According to the latest MPFA figures*, its members strongly prefer investing in stocks. Some 43% of all MPF accrued benefits are invested in equities, and 37% in mixed equity-bond funds–80% of the total. Non-equity investments like bonds and money market funds constitute the remaining 20%.
This is not surprising, given Hong Kong people’s longstanding love affair with stock investment. However, with the Hong Kong market in a bearish state and global markets increasingly volatile, it’s important to assess how your current MPF investment allocation will ride out this period of increased uncertainty. You can start by taking these three actions.
1. Check your risk exposure
In bearish times, you should have some idea about how much downside risk you’ll potentially face.
There are many ways to measure risk. The one mandated by MPFA in its Code of Disclosure is “the annualized standard deviation of the monthly rates of return of a fund over the past 3 years.” This “Fund Risk Indicator” is expressed in percentage, which is how much the fund price moves up or down from its mean in the past three years. The larger the number, the more volatile and riskier the fund is.
When the indicator is 5% or below, the fund is considered low-risk. 10% or above is high risk, anything in between is medium risk. Remember that in a bear market, the downside risk is usually greater. If all or most or your funds are high-risk, your losses will likely be higher. You can find the updated Fund Risk Indicator of all MPF funds on the MPF official website.
If all these sounds a bit too complicated, consider using the following simpler but equally meaningful way to gauge your risk exposure. The conventional asset allocation method suggests that the proportion of your portfolio devoted to stocksshould decrease with age. If you are 40 years old, 70% of your assets should be in stocks, and 30% in bonds. If you are 50 years old, 60% of your assets should be in stock, and so on. All you need to do is to calculate the proportion of your holdings vested in equity and check it against this rule of thumb.
Whichever method you use, ensure that you are clear about your risk exposure. It’s ok to take risks as long as they’re calculated. After all, no risk means no return How much risk you should takeis a matter of your investment experience, financial knowledge, and temperament. Age is another factor. The farther you are from retirement, the more risks you can afford to take.
2. Check the fees
The public complains incessantly about fund fees. On average, they have come down through the years, but they do differ across funds. Some funds charge up to 3%. Remember that you’ll have to pay these fees even if a fund generates a negative return.
3. Check if re-balancing is necessary
Suppose that after reviewing your portfolio, you’d like to change your current allocation or fund selection. At this point, you can do a “switching.” Start by checking your trustee’s website for fund selection, information, and performance updates. Select funds that are appropriate for your needs, then simulate the revised portfolio. This is an important step, and one that deserves your time. If you are new to investing, it’s time to do some homework!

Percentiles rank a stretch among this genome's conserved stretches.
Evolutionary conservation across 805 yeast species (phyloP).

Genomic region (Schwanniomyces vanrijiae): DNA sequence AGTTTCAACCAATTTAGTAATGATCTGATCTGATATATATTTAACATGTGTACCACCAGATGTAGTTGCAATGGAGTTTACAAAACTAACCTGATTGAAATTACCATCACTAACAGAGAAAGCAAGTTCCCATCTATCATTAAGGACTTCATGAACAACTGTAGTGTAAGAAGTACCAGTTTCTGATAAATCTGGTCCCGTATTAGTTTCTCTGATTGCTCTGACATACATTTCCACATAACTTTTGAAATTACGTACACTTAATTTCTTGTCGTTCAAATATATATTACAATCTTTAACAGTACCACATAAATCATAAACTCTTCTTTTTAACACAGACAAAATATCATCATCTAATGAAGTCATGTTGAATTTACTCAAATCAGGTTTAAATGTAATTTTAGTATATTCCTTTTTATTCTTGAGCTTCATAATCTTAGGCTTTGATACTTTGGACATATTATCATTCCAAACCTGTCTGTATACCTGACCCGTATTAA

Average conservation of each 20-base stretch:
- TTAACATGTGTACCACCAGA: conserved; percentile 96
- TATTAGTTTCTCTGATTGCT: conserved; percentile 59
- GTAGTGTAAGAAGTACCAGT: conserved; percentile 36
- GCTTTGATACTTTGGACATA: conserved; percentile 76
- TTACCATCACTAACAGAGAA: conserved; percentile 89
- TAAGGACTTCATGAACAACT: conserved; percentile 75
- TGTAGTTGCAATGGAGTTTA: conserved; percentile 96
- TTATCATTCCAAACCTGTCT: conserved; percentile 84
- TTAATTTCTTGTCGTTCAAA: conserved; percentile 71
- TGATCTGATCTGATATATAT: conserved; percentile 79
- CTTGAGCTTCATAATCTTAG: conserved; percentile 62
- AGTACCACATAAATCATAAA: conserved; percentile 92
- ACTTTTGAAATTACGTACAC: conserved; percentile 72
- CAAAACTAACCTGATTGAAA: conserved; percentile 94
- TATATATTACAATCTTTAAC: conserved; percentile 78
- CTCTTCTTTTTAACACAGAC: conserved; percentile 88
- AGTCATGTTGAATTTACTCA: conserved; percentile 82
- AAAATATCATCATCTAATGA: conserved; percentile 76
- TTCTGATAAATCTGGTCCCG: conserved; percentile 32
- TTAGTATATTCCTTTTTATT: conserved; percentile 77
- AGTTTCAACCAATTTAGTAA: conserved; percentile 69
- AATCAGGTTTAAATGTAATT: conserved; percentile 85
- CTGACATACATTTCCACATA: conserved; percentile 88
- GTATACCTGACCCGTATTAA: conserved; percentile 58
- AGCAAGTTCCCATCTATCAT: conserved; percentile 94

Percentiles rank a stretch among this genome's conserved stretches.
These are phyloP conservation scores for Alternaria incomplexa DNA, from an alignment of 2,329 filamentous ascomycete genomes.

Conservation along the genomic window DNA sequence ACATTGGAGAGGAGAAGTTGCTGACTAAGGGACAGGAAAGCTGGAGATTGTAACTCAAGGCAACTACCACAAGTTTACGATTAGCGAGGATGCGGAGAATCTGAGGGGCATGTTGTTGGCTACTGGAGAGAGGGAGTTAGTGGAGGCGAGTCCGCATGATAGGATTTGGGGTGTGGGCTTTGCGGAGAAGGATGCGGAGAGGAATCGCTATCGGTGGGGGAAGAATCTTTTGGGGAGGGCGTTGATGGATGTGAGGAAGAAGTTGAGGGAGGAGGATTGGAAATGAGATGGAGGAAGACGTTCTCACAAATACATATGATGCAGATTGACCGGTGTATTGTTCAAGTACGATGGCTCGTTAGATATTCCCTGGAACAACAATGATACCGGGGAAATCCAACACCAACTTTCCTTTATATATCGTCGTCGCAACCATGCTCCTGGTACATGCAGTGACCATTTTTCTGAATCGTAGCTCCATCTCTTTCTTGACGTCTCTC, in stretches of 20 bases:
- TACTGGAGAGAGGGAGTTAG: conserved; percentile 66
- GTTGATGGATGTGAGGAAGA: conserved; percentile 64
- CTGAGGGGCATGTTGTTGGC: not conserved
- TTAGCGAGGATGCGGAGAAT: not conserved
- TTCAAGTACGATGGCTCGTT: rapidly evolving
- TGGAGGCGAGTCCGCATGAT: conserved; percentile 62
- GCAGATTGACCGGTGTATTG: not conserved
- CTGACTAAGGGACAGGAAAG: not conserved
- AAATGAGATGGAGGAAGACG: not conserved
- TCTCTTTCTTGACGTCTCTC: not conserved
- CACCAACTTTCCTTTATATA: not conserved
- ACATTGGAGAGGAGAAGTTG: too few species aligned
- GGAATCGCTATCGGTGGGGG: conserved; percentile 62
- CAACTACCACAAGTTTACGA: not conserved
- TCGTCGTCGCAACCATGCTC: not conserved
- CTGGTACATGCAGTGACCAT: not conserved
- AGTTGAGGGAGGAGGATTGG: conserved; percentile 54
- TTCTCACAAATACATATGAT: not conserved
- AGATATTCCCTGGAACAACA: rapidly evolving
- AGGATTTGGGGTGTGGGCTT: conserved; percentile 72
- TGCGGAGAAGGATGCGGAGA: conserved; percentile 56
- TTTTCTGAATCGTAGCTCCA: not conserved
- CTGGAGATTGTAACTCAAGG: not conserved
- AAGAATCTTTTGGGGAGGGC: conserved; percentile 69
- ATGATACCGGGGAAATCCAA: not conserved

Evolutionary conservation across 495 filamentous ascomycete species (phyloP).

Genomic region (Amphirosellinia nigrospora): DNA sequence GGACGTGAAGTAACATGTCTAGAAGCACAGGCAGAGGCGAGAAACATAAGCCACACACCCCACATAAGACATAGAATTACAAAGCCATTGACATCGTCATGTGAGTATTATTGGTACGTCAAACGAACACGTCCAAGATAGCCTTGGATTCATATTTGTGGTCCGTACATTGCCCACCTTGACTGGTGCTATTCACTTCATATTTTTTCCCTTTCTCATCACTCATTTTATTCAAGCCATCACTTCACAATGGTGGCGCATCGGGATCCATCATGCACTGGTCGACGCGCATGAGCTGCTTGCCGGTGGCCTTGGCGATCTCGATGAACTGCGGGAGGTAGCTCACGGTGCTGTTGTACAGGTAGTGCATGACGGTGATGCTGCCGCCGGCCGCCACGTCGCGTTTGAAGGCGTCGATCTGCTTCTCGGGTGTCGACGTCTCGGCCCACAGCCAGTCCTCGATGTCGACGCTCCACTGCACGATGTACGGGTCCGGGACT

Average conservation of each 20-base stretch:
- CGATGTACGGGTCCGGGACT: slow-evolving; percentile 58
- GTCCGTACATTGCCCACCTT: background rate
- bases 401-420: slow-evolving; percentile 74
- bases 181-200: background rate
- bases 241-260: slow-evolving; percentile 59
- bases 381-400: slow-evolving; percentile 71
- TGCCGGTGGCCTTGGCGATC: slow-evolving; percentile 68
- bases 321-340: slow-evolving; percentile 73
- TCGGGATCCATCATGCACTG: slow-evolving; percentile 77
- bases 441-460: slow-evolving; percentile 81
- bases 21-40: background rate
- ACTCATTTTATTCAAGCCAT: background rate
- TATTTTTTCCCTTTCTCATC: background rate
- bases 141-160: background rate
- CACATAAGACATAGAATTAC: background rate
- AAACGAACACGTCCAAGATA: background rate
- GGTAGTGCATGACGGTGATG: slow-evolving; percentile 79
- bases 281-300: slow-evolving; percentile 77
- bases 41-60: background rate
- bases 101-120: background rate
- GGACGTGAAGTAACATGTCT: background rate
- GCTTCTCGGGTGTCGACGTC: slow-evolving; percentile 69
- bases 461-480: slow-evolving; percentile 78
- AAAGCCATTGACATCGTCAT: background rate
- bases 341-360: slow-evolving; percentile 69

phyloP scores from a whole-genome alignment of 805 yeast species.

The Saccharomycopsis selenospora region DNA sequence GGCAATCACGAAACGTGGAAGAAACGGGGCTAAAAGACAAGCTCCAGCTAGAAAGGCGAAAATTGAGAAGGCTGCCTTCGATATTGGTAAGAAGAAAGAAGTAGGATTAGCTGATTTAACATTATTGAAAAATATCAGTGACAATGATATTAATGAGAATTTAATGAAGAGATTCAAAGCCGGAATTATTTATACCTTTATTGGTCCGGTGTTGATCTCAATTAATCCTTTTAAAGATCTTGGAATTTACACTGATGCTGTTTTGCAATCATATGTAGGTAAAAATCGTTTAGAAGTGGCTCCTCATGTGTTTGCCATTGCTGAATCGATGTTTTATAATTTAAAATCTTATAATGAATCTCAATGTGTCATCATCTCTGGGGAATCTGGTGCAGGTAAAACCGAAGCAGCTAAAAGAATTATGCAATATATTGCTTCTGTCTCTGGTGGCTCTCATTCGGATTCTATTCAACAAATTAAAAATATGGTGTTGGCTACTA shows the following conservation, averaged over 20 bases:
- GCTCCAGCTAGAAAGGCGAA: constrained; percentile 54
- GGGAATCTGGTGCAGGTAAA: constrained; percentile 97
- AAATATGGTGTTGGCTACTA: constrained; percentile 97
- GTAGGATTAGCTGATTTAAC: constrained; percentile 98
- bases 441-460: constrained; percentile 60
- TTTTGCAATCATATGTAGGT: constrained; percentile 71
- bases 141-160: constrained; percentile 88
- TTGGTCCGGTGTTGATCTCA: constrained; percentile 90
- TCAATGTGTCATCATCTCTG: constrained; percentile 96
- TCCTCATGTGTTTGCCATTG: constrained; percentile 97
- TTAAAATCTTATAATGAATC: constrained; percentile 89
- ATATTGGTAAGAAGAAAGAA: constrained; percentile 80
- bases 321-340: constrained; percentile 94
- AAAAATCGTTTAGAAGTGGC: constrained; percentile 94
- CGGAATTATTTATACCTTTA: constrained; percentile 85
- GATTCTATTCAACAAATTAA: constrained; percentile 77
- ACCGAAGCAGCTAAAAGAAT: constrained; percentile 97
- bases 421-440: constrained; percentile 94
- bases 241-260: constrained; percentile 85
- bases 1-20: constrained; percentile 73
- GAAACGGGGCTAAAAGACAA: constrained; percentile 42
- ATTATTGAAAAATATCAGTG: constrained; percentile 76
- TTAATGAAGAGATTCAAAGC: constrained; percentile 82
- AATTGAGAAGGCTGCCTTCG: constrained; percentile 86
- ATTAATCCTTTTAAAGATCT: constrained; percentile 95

After you’ve made your selection, you can proceed to the actual switching. All trustees provide online switching services. You have a choice to switch funds for your accrued benefits and/or future contributions. This important feature allows you to lock in any profits you’ve made on the accrued benefits, and use the future contributions to stay invested. Also note the terms and conditions around fund switching. For instance, some funds do not allow more than one switching-out peryear.
Once you’ve finished those steps, you’re done! Just make sure you review your account at least once every six months.
Currently, the average balance of an MPF account is HK$197,000*. And 3% of all MPF accounts carry a balance of over HK$500,000. No matter what your current balance is, every dollar is hard-earned money that deserves as much attention as your stock portfolio. Take steps to safeguard it before the market gets too bumpy.
*Remarks: “MPFA” is Mandatory Provident Fund Schemes Authority. Data from their September 2018 report.
Want to know more about the Hong Kong market?
There are lots of myths that could stop us from being successful investors. In Hong Kong, we might have the impression that people generally get rich by buying property. But is real estate the best-performing asset class?
We’ve recently published a Special FREE Report on the Hong Kong Market: The 4 Rules for Winning in the Stock Market: A Foolish Guide for Hong Kong Investors.
We highly encourage you to download a free copy right now—click here now!
HK MoneyClub (www.hkmoneyclub.com)